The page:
These items were designed to elicit responses that would address the secondary aims of the study: to capture students’ perspective of the process, its effectiveness in measuring professional development, and students’ perception of the usefulness of the process in developing skills in setting goals and predicting outcomes.
Participants
Participants consisted of all Level I fieldwork students completing either their first or second practicum of their undergraduate occupational therapy program and engaging in approximately 8 hr of client contact per week throughout the semester under the direct supervision of faculty. Students were placed at 1 of 14 sites during one of the four semesters of the evaluation.
Procedures
This Level I fieldwork program is distinct because all students are directly supervised by occupational therapy faculty. Eighteen occupational therapy faculty members were trained in GAS through several methods. Several faculty members were familiar with GAS before the project. Several attended a 1-hr presentation provided by the first author (Chapleau) at a regional conference in spring 2013, before the fall project start date. A 30-min training session was provided at a faculty retreat in August 2013 for all full-time faculty members, and one-to-one training sessions were provided to part-time faculty members before the start of the semester. These training sessions varied from 30 to 60 min and included use of example templates and opportunities to practice goal scaling.
All students completed their learning goal scales during their orientation period, which varied slightly from clinic to clinic but generally occurred during the first 2 wk of the semester. During this orientation period, students were trained in GAS by the first author, their faculty supervisor, or both. Students were asked to prioritize one learning goal for the semester and were assisted in identifying their baseline level of performance and all possible outcomes of the goal using the 5-point scale. The training process was similar to that used for the faculty supervisors. Goal scale forms were submitted by faculty supervisors to the authors within 48 hr after they were approved and signed by the faculty supervisor. During the first semester, all forms were distributed and returned in hard copy. Feedback from faculty supervisors after the first semester led to the use of electronic forms and data submission by means of fax or email during the second and subsequent semesters. Additionally, GAS templates were posted on the e-learning site for each fieldwork course. Students were asked to submit midterm and final assessments of progress on their goals at midterm and 2 wk before semester’s end, respectively. Reminder emails were sent and telephone calls made to students and faculty supervisors for any missing data.
After receipt of an internal funding grant to enhance student assessment, two additional components were added to the program in fall 2014, the last semester of the program evaluation. First, a 10-min instructional video, produced by the first author using the university’s media services, was made available to all students and faculty supervisors to demonstrate the use of GAS in establishing and scaling student learning goals. The video outlines step-by-step directions and includes simulated role-play scenarios to demonstrate the process of goal development and quantification of each point on the GAS scale.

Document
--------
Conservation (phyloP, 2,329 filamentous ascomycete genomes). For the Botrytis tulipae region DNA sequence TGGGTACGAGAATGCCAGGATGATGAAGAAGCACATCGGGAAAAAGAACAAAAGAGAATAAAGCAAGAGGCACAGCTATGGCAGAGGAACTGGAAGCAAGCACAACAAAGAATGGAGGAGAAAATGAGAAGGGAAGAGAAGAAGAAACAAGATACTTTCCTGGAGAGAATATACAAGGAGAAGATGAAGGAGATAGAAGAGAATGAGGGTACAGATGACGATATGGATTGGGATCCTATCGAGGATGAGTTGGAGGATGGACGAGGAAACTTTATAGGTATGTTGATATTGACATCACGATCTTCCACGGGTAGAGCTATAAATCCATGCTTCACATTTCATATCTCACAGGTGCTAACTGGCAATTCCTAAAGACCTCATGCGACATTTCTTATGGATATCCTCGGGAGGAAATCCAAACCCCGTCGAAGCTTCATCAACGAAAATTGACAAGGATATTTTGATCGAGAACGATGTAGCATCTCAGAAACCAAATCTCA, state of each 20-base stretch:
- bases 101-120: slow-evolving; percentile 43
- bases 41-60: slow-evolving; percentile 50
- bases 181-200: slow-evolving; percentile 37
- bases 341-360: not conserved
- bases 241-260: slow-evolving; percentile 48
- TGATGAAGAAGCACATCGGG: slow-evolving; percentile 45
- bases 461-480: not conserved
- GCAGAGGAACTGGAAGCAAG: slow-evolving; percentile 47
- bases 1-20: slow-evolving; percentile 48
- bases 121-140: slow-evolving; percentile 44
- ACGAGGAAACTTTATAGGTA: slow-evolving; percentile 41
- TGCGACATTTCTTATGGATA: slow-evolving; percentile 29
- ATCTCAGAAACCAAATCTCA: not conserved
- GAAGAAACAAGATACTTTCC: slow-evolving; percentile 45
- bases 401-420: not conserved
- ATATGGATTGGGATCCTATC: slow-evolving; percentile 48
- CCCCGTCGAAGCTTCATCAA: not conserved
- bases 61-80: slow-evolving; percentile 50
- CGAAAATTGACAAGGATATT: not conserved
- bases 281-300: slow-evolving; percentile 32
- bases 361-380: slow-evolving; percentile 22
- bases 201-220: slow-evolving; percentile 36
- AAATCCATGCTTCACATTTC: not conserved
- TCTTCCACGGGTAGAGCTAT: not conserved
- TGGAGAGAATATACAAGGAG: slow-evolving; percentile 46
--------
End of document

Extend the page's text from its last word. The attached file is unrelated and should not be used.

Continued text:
Second was administration of an anonymous, written exit survey. A sample of convenience was used in asking students from two of the fieldwork clinics to provide additional information to better inform future expansion of the program. The survey was administered by the authors during a group meeting.
Variables
Predictor variables of interest included first or second rotation of Level I fieldwork, fieldwork site, faculty supervisor, and semester. Outcome variables were baseline, midterm, and final GAS scores.
Data Analysis
Outcome measures included GAS assessment at three time points—baseline, midterm, and final—on a 5-point Likert scale, an ordinal variable. Paired-sample t tests were used to evaluate differences between mean baseline and midterm scores, midterm and final scores, and baseline and final scores. Point-biserial tests and analysis of variance (ANOVA) were completed to evaluate the relationship between semesters (15-wk fall or spring vs. 8-wk summer), first and second fieldwork experiences, fieldwork sites, and GAS scores.
Results
A total of 240 unduplicated students participated between fall 2013 and fall 2014, 110 (45.8%) in their first Level I fieldwork, 129 (53.8%) in their second Level I fieldwork, and 1 who did not report her GAS results. The number of students participating each semester was as follows: fall 2013: 46 students, spring 2014: 63 students, summer 2014: 48 students, and fall 2014: 83 students.
Students were assigned to a total of 14 Level I fieldwork sites, with a total of 18 faculty supervisors, each hosting between 2 and 10 students each semester. No fieldwork site hosted more than 20% of the students. Level I fieldwork sites on campus included an after-school psychosocial program, adult rehabilitation and vocational training programs, sensory clinic and feeding programs, and a pediatric trauma assessment center. Off-campus sites included a psychiatric hospital, a pediatric developmental clinic, an elementary school, a homeless shelter, a hand therapy clinic, and a family health center.
Of the 240 unique reports scaling baseline for the GAS learning goal, the mean was –1.90, very close to the bottom of self-reported competency on GAS. A smaller reporting sample, 204, for the midterm scaling had mean scores near the center of the scale. Final fieldwork GAS scores for the 233 students reporting had a mean of 0.61, between the middle and top end of the GAS scale. See Table 1 for results of mean baseline, midterm, and final GAS scaling.
Table 1.
Goal Attainment Scaling Self-Rating Among Fieldwork Students
Goal Attainment Scaling Self-Rating Among Fieldwork Students×